Down in New Orleans: Things to Do & Travel Guide
Originally published on Saturday, July 18, 2020
The History of New OrleansThe site of New Orleans was explored by Native Americans and several colonists of France and Spain, but it was ultimately established as a town in 1718, called La Nouvelle-Orleans (if you’ve ever been to Orleans, France, this was the “new” version). It was developed around the Vieux Carré, or “Old Square” and the old part of town that grew. This is called the French Quarter in English. Though New Orleans is known for being a French city historically, a lot of its heritage comes from the Spanish, which ruled New Orleans from 1763 to 1800. The city was given back to the French but was shortly after sold to the U.S.A. in the Louisiana Purchase and followed American history, including the confederacy, from there. A lot of New Orleans’ modern history is shaped by Hurricanes Betsy and Katrina, which both destroyed a lot of the city but proved that New Orleans has a strong community. It’s also known for its outlandish celebrations of Mardi Gras, which I explain more in-depth in another post.
Things to Do in New Orleans
Many of the museums and shops are located in New Orleans’ French Quarter, which is the charming old town district that dates back centuries. I had no idea before going how extensive the quarter really is and had imagined something much smaller. You can spend hours going up and down the streets to see all the colourful buildings an their wrought-iron balconies. It reminded me a lot of old San Juan.
Some of the best museums for learning New Orleans’ history are the Cabildo, with an exhibit on New Orleans’ overall history, and the neighbouring Presbytère, which has exhibits on specific aspects of New Orleans such as Mardi Gras. I recommend them both to get some perspective on what makes New Orleans the unique city it is. Make sure to ask for a combined ticket to save a few dollars. These are both off of Jackson Square, the large square in New Orleans that’s known for St. Louis Cathedral. It’s free to pop in and see the cathedral’s rich interior. You can also see its sister in another part of town, the Old Ursuline Convent, but it’s less impressive. Also in Jackson Square is the 1850 House, an example of a house frozen in the year 1850.
Another excellent museum for the history of New Orleans is the Historic New Orleans Collection, and even better is that it’s free! I highly recommend all three history museums if you have time – the Cabildo, Presbytère, and New Orleans Collection. For learning more specific things about New Orleans culture, there’s yet another selection of museums. Mardi Gras World is the most popular with its floats on display. However you can also head to the Mardi Gras Museum of Costumes and Culture, which has excellent artefacts and has great docent tours. It’s significantly cheaper at $12 too. I only did the latter so I can’t compare the two, but the museum I saw was very decent. The New Orleans Historic Voodoo Museum tells visitors about Voodoo in two rooms of artefacts and here you can also purchase entry to St. Louis Cemetery #1, where Marie Laveau was buried and Nicholas Cage will be buried. You cannot get into this cemetery on your own. New Orleans also has a Jazz Museum included in your Cabildo ticket but it has about 3 exhibits that focus on specific jazz artists. My friends and I didn’t think it was worth going to since we didn’t even know who those people were, and we didn’t learn anything about jazz. They do, however, have outdoor concerts, which are fun to attend.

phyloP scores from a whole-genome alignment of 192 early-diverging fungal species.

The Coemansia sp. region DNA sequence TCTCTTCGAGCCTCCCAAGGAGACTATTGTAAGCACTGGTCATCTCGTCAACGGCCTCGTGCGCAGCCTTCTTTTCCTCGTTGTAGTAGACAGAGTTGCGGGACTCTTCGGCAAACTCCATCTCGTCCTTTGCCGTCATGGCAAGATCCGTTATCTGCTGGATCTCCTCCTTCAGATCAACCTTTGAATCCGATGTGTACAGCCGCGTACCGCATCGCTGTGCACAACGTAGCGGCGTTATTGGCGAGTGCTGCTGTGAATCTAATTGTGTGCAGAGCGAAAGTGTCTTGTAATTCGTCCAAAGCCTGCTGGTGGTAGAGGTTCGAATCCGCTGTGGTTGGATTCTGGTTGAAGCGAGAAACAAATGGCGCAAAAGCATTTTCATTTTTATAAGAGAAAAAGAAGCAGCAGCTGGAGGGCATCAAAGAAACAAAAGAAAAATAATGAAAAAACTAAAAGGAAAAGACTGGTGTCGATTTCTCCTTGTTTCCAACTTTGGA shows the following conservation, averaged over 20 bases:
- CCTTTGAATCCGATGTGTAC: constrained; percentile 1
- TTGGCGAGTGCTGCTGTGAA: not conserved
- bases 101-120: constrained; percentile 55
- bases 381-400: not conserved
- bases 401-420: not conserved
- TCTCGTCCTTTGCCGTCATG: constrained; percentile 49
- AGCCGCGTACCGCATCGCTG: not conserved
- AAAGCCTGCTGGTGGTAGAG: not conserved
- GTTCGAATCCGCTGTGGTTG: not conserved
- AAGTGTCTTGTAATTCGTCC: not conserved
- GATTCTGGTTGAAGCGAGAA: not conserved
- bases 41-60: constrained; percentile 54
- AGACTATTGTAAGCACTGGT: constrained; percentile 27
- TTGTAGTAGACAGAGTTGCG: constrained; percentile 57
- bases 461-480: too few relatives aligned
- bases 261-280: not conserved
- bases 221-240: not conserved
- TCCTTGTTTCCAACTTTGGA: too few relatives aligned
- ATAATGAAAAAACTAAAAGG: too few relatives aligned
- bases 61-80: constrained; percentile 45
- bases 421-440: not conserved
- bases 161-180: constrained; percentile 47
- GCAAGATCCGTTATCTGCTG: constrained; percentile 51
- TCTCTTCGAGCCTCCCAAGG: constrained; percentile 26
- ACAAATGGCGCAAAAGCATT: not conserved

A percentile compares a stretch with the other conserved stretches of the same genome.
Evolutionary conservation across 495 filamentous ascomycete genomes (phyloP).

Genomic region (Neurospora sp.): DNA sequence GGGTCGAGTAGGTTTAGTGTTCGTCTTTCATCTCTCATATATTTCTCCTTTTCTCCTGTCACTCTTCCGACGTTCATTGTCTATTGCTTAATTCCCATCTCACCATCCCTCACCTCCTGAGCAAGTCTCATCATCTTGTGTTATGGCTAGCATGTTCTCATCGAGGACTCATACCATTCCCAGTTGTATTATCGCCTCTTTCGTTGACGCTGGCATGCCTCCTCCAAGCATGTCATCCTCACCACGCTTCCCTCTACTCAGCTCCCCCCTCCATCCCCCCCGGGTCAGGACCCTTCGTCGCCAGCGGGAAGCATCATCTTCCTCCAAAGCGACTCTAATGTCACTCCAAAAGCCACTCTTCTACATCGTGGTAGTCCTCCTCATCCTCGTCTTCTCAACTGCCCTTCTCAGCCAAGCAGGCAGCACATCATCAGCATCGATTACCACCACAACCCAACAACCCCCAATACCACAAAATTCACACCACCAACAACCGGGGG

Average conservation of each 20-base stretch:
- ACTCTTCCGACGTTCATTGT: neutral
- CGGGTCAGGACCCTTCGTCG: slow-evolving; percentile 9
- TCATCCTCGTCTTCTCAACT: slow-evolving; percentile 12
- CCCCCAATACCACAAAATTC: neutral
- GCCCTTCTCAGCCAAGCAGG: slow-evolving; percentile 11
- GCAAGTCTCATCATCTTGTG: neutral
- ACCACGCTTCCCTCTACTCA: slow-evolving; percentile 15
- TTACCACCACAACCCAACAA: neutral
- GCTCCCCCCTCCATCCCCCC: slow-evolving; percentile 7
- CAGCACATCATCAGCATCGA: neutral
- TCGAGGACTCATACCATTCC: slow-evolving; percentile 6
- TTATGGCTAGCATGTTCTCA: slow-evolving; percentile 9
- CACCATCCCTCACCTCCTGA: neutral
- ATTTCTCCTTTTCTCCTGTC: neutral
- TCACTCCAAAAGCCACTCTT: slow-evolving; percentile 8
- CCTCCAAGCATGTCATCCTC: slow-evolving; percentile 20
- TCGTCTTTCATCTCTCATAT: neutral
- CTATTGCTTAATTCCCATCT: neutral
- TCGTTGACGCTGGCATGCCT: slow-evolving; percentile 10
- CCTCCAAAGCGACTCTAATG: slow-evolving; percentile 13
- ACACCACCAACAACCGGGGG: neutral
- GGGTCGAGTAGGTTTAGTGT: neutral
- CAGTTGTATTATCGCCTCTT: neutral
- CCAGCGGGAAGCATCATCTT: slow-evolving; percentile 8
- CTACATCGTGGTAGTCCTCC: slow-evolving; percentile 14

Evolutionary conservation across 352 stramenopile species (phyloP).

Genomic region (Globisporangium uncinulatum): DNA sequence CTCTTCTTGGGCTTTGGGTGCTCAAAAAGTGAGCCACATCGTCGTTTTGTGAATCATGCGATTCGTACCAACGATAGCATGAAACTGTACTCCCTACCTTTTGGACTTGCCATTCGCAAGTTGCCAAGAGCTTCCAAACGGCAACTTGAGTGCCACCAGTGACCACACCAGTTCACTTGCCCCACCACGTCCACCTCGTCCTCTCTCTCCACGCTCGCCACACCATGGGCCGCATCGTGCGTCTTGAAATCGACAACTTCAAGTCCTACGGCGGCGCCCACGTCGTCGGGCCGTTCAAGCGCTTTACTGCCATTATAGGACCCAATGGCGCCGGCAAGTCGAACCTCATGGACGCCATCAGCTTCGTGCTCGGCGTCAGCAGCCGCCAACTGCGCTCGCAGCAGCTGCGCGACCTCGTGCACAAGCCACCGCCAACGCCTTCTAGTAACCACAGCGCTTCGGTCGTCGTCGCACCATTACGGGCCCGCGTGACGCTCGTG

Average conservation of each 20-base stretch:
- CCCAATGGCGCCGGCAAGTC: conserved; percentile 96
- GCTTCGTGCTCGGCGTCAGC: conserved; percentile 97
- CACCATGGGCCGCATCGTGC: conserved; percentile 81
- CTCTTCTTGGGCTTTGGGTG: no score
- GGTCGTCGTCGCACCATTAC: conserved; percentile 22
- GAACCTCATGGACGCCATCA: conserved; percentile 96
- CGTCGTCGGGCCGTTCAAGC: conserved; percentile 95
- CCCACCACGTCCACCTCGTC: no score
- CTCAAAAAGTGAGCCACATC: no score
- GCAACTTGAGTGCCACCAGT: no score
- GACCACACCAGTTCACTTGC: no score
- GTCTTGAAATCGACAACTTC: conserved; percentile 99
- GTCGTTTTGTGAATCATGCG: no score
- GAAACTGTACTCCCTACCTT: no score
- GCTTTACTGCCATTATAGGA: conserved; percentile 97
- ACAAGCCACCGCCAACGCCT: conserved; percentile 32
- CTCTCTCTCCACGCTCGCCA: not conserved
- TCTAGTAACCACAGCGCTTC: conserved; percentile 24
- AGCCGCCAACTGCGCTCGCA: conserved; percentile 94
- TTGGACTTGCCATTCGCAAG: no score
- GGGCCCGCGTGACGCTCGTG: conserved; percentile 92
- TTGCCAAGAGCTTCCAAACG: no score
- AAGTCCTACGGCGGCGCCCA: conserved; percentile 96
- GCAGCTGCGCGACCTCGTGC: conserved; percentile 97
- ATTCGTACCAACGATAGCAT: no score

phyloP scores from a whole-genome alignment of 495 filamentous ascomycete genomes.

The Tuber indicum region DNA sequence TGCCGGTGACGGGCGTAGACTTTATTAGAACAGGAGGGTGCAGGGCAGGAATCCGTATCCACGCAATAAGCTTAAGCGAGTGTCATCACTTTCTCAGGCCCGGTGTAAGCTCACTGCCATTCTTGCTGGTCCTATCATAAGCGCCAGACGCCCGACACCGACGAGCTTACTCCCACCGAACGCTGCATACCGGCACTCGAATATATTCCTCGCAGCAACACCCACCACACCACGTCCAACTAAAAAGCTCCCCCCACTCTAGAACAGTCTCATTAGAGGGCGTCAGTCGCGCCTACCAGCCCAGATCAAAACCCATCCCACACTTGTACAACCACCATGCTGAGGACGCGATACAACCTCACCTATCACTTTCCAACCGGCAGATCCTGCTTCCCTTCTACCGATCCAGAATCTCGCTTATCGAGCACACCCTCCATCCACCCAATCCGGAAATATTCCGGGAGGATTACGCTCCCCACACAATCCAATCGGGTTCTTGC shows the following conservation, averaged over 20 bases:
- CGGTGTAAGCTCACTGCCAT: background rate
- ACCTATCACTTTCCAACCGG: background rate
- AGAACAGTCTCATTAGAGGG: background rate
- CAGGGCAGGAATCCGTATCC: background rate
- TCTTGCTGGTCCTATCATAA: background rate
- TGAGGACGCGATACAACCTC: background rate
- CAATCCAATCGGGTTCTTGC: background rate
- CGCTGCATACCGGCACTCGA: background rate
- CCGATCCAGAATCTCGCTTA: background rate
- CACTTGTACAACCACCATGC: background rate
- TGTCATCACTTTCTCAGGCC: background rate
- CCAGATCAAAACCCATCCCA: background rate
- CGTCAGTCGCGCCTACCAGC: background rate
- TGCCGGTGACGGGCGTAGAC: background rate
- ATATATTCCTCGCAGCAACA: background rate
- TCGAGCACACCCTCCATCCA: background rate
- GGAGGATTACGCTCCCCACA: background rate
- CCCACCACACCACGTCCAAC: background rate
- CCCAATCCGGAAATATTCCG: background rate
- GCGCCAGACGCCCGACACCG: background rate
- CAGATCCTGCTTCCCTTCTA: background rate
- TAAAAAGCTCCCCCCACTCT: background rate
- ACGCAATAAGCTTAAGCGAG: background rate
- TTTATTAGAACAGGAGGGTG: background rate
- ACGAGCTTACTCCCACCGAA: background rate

A must-see in New Orleans is the French Market, which is filled with food stands and shops. It is quite tourist-centric but that being said, New Orleans has great souvenirs and food. Afterwards, you can go to the nearby Woldenberg Park or catch a tour on Steamboat Natchez.
Another museum to see is the New Orleans Museum of Art, which is actually quite small but boasts artwork from different periods all around the world. They also have quite a large collection of West African Art. It’s also here that you can see City Park, which is a huge park. It’s also very beautiful in that it looks quite natural and has some activities such as paddle boats and its own Cafe du Monde. This cafe is known for their beignets but the most popular location off Jackson Square can be very crowded. Nearby is Metairie Cemetery, which is a lesser-known cemetery in New Orleans but has a few famous burials such as Al Copeland and Louis Prima. All this is north of the city and can be accessed with the street cars. However if you’re just peeking, cemeteries such as St. Louis #2 and Lafayette #1 and #2 are more centrally located. It’s worth a stop in to see New Orleans’ famous gravesites. You should also see Tomb of the Unknown Slave, which is note a tomb but a memorial to the slaves that died due to the harsh conditions of slavery. It’s located at Saint Augustine Catholic Church.